I have a question related to ceramic crowns. Over the 10 years I have practiced, I have placed many porcelain-fused-to-metal crowns, but recently I am placing more full-zirconia and IPS e.max crowns. On routine recall appointments, I see many of the older crowns that were esthetically pleasing when initially placed are now looking too light. What is happening? Can I avoid this problem with my crowns? Some of mine are now esthetically objectionable.
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The answer to your first question is relatively easy. However, avoiding the problem is not easy. I will attempt to answer both of your questions.
Providing accurate shade communication to your laboratory
Transferring an accurate estimation of color to the laboratory is the first important point. As you know, matching the color of human anterior teeth is often a formidable task. Most dentists still use the original Vita Classical Shade Guide (Vita North America) when transferring the color of teeth to a laboratory (figure 1). Although this guide is still useful, other more recently developed guides are more adequate. The Vita Toothguide 3D-Master Shade System (Vita North America) with 26 shades and three bleach shades is much more adequate in transferring information to a laboratory (figure 2).
Figure 1: The Vita Classical Shade Guide is used widely, but it has some limitations.
Figure 2: The Vita 3D-Master Shade Guide has made color matching much easier than in the past.
If you send your lab a photograph of the teeth to be restored with at least two shade tabs adjacent to the teeth, the technician has a much better estimate of the colors to be matched to work with. Figure 3 shows that being done with the Vita 3D-Master Shade Guide for the two crowns to be placed on the maxillary central incisors. By using this technique, our technicians are able to match the color of the teeth very closely (figure 4).
Figure 3: Photographing the teeth to be restored with two shade tabs close to the color of the teeth is a major help for technicians.
Figure 4: The patient shown in Figure 3 was served well with two ceramic crowns on the central incisors.
For some cases where you are attempting to add gingival-colored ceramic to the apical portion of the restorations, a gingival shade guide is also very useful (figures 5 and 6).
Figure 5: Occasionally, gingival-colored ceramic is required on the apical portion of restorations. You need gingival shade guides.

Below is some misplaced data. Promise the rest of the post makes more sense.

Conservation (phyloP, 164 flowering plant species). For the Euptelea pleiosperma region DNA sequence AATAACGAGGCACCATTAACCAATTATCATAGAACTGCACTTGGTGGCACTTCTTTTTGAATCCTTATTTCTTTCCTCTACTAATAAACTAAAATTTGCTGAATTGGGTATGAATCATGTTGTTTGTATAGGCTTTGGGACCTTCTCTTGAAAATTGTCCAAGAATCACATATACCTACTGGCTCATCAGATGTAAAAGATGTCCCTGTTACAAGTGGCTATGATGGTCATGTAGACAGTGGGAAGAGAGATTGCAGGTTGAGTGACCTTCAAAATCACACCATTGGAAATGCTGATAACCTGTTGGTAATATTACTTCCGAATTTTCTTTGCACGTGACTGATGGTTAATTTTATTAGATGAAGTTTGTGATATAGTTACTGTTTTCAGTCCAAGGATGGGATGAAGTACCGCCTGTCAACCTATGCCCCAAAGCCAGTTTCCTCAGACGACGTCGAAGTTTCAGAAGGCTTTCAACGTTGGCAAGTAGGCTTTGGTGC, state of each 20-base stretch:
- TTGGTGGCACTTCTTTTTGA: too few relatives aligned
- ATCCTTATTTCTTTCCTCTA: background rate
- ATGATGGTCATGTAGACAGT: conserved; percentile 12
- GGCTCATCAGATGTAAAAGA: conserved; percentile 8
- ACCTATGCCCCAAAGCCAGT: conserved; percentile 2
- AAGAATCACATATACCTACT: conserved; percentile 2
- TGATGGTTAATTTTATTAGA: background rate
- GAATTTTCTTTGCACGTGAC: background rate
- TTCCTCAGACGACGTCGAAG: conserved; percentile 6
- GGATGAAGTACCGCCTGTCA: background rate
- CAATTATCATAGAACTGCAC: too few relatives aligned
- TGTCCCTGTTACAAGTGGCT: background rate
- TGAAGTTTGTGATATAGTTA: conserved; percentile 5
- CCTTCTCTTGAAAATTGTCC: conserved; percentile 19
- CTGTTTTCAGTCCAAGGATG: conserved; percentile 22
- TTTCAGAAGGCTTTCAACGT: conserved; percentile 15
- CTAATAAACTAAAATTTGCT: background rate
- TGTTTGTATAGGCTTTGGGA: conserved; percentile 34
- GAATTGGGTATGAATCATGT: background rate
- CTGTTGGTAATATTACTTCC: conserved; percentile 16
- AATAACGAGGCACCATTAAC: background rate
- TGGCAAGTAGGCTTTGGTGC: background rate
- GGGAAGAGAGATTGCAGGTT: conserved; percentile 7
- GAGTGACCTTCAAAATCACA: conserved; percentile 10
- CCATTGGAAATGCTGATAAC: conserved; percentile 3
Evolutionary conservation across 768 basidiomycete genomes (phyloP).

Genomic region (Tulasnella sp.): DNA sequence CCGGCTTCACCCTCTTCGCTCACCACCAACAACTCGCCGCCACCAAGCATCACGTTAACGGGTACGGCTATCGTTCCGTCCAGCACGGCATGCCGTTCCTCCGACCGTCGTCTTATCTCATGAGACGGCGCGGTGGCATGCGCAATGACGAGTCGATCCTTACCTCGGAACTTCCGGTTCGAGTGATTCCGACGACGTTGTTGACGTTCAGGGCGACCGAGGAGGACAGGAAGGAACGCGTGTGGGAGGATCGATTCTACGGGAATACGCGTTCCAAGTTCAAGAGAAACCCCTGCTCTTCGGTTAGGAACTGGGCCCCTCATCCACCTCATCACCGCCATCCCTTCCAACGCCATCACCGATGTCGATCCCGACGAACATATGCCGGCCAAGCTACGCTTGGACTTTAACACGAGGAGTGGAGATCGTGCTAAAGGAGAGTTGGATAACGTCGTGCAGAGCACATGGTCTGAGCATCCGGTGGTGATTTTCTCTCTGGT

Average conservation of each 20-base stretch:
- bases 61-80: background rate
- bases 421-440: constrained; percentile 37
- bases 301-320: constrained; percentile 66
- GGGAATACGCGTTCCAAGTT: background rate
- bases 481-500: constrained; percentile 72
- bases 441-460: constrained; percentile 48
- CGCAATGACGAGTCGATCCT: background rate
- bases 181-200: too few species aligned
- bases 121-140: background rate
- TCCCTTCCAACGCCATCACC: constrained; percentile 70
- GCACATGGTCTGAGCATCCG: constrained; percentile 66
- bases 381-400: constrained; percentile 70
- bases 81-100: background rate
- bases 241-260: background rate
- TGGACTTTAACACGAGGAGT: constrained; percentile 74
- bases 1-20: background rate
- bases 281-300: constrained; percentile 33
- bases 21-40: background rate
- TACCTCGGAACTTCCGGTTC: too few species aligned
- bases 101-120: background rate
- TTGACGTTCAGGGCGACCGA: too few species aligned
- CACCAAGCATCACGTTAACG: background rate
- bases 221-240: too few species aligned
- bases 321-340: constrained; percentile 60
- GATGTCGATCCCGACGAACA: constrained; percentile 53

Figure 6: A sample gingival shade guide.
Figure 7: Patient with color degeneration on crowns on the maxillary right side.
Figure 8: The patient in Figure 7 with ceramic crowns now serving at about eight years without color change.
When you provide photographs of the teeth and shade guide tabs that represent the color adequately, the laboratory technician is usually capable of reproducing the color of the teeth closely. This reduces the necessity to stain and glaze the ceramic subsequently. Our research has shown that stains usually come off quickly, leaving the crowns lighter than the natural surrounding teeth.
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Why do technicians usually stain and glaze indirect restorations?
The superficial stains and glazes placed on the external of ceramic restorations have long been the method of closely simulating tooth color. These stains and glazes must melt at a lower temperature than the body of the ceramic or it will melt. With some ceramics, and assuming a knowledgeable technician is fabricating the restorations, the fusing temperature of the body of the ceramic can be approached very closely without melting it, and the stains can fuse into the body of the restoration. This is the ideal situation, and it provides a relatively stable surface smoothness and color for the restoration. However, that condition is not realized all the time, and the superficial stains and glaze that fuse at a lower temperature than the body ceramic are only slightly fused to the body of the restoration, and they soon dissolve or wear off. The result is a lighter-colored restoration, and often a visibly rough ceramic surface.